Cellular service providers use two methods to determine the location of a cell phone through cell towers: digital pinging and analog triangulation. A digital ping requests latitude and longitude data from the cell phone, while analog triangulation uses the tower antennae sector and response lag time to estimate a location.
Digital pinging of a cell phone transmits a GPS data request from the transmitter built into the phone and pinpoints the location of the cell phone within 50 to 100 feet. This transmitter activates automatically when a user initiates a 911 emergency call. Cellular service providers activate the transmitter at the request of law enforcement personnel when the cell phone owner is the subject of an ongoing criminal investigation or is the victim of kidnapping.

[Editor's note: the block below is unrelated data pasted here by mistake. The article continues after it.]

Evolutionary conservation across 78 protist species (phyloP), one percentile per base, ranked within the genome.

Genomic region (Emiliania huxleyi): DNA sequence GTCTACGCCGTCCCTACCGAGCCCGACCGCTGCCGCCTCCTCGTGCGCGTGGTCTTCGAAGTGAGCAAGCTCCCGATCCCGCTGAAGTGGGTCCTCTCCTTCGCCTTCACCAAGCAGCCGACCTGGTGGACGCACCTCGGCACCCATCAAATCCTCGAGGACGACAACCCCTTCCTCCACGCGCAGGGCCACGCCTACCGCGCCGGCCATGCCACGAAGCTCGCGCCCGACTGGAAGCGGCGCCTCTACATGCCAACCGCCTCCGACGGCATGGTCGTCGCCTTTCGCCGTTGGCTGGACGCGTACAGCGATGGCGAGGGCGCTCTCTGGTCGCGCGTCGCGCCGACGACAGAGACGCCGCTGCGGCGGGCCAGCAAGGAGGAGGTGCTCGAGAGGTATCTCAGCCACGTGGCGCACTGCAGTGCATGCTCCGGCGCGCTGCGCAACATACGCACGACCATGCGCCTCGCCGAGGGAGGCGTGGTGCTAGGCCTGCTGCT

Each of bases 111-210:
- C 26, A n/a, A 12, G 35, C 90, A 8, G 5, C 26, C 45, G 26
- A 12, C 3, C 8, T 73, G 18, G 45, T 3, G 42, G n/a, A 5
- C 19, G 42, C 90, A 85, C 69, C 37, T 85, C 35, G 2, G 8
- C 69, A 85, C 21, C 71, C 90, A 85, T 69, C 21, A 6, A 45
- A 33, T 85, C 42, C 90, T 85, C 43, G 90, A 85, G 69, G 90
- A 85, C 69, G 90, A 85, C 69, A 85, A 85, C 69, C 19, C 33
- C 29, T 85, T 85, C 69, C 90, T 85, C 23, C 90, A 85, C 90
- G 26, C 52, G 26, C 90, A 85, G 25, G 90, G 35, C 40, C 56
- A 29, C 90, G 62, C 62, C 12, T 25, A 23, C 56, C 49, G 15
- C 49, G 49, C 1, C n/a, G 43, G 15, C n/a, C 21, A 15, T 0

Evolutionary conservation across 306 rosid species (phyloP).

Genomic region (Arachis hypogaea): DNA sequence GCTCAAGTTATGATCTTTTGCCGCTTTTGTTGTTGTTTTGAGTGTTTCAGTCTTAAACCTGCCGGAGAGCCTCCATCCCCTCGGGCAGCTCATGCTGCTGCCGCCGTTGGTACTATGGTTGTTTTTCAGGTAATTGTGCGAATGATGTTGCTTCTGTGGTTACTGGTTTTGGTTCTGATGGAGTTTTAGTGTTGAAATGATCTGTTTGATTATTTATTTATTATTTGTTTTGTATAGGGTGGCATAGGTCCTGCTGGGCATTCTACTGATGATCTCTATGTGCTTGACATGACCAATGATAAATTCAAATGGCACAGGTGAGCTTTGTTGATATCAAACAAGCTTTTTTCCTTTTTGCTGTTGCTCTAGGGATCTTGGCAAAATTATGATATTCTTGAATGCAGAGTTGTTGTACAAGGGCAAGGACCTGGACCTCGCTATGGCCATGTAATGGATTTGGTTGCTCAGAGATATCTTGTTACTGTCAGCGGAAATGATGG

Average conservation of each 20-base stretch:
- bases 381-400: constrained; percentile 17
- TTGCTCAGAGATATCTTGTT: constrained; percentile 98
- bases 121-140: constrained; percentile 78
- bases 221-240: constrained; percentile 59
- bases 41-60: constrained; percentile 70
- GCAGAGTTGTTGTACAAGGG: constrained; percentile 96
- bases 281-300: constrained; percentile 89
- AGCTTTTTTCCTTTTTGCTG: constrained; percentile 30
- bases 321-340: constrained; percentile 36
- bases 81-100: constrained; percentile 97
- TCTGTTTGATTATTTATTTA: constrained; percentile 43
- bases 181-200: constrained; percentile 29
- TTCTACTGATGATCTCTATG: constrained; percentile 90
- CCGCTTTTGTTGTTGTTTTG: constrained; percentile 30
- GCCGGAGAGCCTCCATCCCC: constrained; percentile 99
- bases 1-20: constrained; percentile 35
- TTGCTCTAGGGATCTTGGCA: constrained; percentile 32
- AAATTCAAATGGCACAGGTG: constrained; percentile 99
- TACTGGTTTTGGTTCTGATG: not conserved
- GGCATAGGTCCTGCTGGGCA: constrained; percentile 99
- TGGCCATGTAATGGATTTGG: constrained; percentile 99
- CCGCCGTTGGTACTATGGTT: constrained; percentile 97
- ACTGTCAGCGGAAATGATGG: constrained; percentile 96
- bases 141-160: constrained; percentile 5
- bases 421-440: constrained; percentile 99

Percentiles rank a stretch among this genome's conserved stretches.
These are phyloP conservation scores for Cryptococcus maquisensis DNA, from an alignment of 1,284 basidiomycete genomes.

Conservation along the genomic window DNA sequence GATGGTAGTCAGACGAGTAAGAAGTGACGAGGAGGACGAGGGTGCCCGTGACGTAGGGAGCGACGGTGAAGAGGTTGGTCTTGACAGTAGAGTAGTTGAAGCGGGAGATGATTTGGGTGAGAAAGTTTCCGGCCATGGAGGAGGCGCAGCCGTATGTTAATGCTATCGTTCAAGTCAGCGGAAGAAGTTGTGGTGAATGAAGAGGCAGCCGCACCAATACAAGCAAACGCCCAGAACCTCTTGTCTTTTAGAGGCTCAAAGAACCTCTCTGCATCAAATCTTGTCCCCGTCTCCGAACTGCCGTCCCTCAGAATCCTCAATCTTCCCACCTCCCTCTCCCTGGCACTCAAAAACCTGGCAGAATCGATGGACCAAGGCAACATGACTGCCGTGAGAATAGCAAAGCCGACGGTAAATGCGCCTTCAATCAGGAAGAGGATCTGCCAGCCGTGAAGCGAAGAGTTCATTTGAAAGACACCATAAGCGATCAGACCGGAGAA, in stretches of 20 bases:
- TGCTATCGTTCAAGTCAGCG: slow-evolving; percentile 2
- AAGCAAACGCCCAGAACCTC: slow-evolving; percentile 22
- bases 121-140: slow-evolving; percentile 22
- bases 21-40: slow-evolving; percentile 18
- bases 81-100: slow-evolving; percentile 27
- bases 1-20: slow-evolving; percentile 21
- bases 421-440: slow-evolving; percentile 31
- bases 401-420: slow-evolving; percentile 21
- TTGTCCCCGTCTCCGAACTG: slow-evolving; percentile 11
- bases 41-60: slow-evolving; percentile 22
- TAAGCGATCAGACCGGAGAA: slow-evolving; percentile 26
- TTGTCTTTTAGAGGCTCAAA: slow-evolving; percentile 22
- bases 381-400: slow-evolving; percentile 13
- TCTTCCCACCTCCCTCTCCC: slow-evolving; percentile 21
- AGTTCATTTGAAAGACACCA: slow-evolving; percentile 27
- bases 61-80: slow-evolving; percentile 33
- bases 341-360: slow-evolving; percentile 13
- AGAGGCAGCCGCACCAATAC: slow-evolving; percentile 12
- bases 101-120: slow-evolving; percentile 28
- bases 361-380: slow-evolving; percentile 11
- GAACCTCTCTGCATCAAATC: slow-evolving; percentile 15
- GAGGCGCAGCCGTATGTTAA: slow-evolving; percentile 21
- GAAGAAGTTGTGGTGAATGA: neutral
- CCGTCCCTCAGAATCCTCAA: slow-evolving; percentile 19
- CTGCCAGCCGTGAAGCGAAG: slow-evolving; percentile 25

The use of triangulation to locate a cell phone requires the simultaneous use of three cell towers. Cell towers use three separate antennae sectors to provide coverage to the area around them. Each sector covers 120 degrees of the service area. By identifying the correct sector providing service to the cell phone, the cellular provider identifies a general area of the cell phone. The response lag time provides the cell phone's distance from each cell tower and pinpoints the intersection of the service areas, which reduces the potential cell phone location to approximately a 3/4 square-mile area.